The Dazzling Color, Glitter And Floats From Sydney's Gay And Lesbian Mardi Gras

Josh Butler
HuffPost
Parade goers celebrate during the 2018 Sydney Gay & Lesbian Mardi Gras Parade on March 3, 2018 in Sydney, Australia. The Sydney Mardi Gras parade began in 1978 as a march and commemoration of the 1969 Stonewall Riots of New York. It is an annual event promoting awareness of gay, lesbian, bisexual and transgender issues and themes. (Lisa Maree Williams via Getty Images)
Parade goers celebrate during the 2018 Sydney Gay & Lesbian Mardi Gras Parade on March 3, 2018 in Sydney, Australia. The Sydney Mardi Gras parade began in 1978 as a march and commemoration of the 1969 Stonewall Riots of New York. It is an annual event promoting awareness of gay, lesbian, bisexual and transgender issues and themes. (Lisa Maree Williams via Getty Images)

The first Saturday in March marks one of the biggest parties in Sydney every year, as the Gay and Lesbian Mardi Gras parade shuts down the center of Australia’s biggest city for a night celebrating the LGBTQ community.

This year held extra special significance: 2018 marks the 40th anniversary of the Sydney Mardi Gras, after beginning in 1978 as a protest march against laws criminalizing homosexuality and gay sex, as well as commemorating the famous Stonewall riots in New York that culminated in arrests and police violence against participants. As well, it was the first Mardi Gras after Australia’s federal government legalized marriage equality late last year.

Australia Prime Minister Malcolm Turnbull meets participants and spectators at the Mardi Gras. (SAEED KHAN via Getty Images)
Australia Prime Minister Malcolm Turnbull meets participants and spectators at the Mardi Gras. (SAEED KHAN via Getty Images)

More than 300,000 spectators lined the streets to watch 200 floats and 12,000 participants move down Oxford Street, traditionally the heart of the city’s gay community. Rainbow, glitter and sequins were the standard uniform, with costumes ranging from the skimpy and revealing to the large and ornate.

The Mardi Gras enjoyed wide political support this year, with Australia Prime Minister Malcolm Turnbull, opposition party leader Bill Shorten and many other representatives marching proudly among the flotilla of large, colorful floats.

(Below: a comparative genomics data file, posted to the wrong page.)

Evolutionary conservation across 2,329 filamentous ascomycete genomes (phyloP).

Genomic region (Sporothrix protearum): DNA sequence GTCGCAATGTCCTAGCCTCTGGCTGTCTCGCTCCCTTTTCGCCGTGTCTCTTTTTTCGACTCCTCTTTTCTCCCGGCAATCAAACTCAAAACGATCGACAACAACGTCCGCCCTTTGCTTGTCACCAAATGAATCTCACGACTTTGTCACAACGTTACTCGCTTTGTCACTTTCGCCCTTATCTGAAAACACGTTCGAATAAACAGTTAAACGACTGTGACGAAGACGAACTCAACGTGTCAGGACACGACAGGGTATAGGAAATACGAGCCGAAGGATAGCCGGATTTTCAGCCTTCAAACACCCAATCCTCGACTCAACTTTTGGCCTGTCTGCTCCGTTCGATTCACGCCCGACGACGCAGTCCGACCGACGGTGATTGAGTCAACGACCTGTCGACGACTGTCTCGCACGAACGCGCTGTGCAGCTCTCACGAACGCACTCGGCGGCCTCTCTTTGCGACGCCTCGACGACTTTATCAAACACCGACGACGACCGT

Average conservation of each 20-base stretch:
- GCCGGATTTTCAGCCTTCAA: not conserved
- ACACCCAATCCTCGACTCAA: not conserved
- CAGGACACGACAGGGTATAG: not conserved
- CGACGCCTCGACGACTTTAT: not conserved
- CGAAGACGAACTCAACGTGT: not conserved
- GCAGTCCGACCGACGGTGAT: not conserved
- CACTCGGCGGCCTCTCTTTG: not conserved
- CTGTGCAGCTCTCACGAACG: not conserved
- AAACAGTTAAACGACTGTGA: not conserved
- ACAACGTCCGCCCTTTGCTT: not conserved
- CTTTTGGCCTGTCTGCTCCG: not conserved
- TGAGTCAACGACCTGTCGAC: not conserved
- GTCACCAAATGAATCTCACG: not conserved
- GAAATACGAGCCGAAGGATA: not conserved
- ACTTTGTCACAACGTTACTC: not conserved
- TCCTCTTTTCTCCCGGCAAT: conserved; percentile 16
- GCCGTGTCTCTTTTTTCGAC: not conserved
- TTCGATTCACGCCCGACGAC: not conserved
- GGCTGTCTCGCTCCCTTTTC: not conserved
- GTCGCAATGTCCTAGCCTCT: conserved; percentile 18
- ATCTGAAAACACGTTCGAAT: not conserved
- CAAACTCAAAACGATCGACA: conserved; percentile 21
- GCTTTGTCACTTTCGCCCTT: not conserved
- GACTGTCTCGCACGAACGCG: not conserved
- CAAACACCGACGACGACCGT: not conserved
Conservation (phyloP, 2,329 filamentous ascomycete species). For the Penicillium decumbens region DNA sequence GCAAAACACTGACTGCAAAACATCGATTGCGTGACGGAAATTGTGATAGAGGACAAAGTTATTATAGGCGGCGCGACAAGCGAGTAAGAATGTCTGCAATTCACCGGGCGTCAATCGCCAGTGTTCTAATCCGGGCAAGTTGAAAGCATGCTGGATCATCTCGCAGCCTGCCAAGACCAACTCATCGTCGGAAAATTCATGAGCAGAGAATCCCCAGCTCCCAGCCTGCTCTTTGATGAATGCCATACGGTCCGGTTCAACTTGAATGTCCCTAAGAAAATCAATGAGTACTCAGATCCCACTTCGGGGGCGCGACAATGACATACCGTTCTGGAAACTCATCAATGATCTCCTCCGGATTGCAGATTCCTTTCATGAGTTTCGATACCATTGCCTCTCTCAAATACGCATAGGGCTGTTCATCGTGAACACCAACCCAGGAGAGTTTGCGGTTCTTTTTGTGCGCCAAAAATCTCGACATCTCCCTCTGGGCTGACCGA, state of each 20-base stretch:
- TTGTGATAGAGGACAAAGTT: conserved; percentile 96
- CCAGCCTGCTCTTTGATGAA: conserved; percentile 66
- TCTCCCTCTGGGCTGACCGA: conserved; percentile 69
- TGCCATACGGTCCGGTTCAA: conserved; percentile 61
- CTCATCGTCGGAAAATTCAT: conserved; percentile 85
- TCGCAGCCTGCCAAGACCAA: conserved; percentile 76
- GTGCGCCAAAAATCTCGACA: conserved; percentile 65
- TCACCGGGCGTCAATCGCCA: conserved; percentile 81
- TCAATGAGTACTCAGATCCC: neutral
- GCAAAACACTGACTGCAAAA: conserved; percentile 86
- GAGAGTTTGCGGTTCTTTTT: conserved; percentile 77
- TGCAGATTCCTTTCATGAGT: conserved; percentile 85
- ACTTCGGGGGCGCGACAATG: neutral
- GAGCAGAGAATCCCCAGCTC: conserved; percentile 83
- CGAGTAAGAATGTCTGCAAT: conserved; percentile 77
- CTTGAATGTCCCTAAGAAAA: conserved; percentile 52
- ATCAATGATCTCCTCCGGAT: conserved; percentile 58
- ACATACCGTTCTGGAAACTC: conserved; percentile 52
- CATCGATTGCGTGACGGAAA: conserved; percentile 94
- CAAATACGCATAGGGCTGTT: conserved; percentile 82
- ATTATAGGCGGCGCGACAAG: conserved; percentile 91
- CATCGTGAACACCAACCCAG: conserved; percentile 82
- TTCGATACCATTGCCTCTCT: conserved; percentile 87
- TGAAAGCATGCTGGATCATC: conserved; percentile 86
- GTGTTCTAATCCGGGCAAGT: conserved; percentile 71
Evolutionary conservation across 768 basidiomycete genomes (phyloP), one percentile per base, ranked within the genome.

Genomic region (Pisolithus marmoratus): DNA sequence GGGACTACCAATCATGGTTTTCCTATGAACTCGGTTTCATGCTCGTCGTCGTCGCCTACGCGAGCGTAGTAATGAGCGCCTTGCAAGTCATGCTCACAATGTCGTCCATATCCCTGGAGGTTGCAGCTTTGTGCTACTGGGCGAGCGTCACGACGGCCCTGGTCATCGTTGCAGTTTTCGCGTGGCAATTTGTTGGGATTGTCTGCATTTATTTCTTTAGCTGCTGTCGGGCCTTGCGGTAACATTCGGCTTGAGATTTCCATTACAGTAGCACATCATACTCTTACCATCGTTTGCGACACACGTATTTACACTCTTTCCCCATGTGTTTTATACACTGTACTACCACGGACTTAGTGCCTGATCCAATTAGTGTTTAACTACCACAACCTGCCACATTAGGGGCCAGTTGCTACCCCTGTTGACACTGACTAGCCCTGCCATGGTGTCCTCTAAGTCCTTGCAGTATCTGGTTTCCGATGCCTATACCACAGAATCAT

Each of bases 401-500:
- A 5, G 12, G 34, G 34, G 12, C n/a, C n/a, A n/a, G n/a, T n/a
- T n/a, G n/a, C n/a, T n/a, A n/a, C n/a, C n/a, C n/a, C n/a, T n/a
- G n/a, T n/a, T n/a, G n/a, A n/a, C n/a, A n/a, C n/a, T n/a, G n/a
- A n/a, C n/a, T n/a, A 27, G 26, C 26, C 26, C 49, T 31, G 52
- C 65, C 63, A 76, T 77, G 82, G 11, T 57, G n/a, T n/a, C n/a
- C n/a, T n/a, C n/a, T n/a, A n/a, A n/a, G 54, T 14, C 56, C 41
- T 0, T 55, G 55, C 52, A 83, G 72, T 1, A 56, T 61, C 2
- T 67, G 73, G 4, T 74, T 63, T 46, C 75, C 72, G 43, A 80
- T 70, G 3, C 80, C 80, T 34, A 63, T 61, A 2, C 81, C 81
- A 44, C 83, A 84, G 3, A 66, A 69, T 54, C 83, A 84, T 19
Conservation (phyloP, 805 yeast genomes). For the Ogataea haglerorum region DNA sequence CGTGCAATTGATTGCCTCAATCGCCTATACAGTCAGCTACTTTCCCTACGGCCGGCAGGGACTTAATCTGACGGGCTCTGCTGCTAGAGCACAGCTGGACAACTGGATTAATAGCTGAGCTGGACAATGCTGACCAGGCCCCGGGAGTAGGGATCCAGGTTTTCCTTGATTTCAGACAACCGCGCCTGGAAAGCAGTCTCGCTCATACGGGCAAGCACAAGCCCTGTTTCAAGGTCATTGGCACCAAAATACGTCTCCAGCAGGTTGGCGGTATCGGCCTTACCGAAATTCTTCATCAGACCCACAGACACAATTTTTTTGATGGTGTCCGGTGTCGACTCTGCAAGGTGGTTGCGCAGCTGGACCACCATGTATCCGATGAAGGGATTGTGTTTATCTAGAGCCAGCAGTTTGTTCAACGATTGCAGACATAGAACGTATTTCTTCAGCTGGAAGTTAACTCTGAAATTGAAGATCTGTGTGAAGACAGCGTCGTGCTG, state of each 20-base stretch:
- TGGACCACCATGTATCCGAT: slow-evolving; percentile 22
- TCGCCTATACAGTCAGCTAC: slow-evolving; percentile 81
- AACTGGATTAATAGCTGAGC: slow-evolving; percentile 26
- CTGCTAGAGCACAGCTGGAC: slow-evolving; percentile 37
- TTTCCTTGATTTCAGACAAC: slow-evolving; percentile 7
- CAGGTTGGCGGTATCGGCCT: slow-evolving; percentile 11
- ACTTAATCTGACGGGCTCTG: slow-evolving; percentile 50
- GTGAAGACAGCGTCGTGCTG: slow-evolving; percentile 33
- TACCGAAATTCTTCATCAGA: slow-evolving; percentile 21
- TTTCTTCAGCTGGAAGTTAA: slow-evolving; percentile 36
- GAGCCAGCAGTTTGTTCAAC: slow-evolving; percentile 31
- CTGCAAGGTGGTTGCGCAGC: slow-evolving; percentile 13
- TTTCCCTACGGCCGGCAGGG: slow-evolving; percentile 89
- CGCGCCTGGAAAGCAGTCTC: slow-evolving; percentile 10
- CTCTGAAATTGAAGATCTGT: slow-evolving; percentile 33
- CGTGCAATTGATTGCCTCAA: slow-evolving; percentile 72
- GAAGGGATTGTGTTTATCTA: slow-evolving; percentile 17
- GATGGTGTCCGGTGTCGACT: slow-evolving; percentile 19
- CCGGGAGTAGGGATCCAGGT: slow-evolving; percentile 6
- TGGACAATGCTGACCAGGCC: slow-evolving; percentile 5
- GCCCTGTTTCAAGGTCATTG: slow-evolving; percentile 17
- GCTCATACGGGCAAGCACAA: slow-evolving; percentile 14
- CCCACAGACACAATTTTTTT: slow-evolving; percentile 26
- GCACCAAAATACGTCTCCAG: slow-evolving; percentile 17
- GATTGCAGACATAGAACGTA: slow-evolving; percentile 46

LGBTQ entertainers, celebrities, sports stars and media personalities appeared on various floats alongside regular participants, their friends and families, while Cher also marched before performing at a parade after-party. Some of the biggest cheers, however, were reserved for the “78ers”, those people who marched in the original 1978 demonstration and who have a special reserved place of honor in each parade.

Check out all the color, glitter and glam below.

Participants hold banners regarding same-sex marriage during the 40th anniversary of the Sydney Gay and Lesbian Mardi Gras Parade in central Sydney, Australia March 3, 2018. (Steven Saphore / Reuters)
Participants hold banners regarding same-sex marriage during the 40th anniversary of the Sydney Gay and Lesbian Mardi Gras Parade in central Sydney, Australia March 3, 2018. (Steven Saphore / Reuters)
 (Steven Saphore / Reuters)
(Steven Saphore / Reuters)
 (David Gray / Reuters)
(David Gray / Reuters)
 (SAEED KHAN via Getty Images)
(SAEED KHAN via Getty Images)
 (SAEED KHAN via Getty Images)
(SAEED KHAN via Getty Images)
 (SAEED KHAN via Getty Images)
(SAEED KHAN via Getty Images)
 (SAEED KHAN via Getty Images)
(SAEED KHAN via Getty Images)
 (Lisa Maree Williams via Getty Images)
(Lisa Maree Williams via Getty Images)
 (SAEED KHAN via Getty Images)
(SAEED KHAN via Getty Images)
 (Brook Mitchell via Getty Images)
(Brook Mitchell via Getty Images)
 (Brook Mitchell via Getty Images)
(Brook Mitchell via Getty Images)
  • This article originally appeared on HuffPost.

What to read next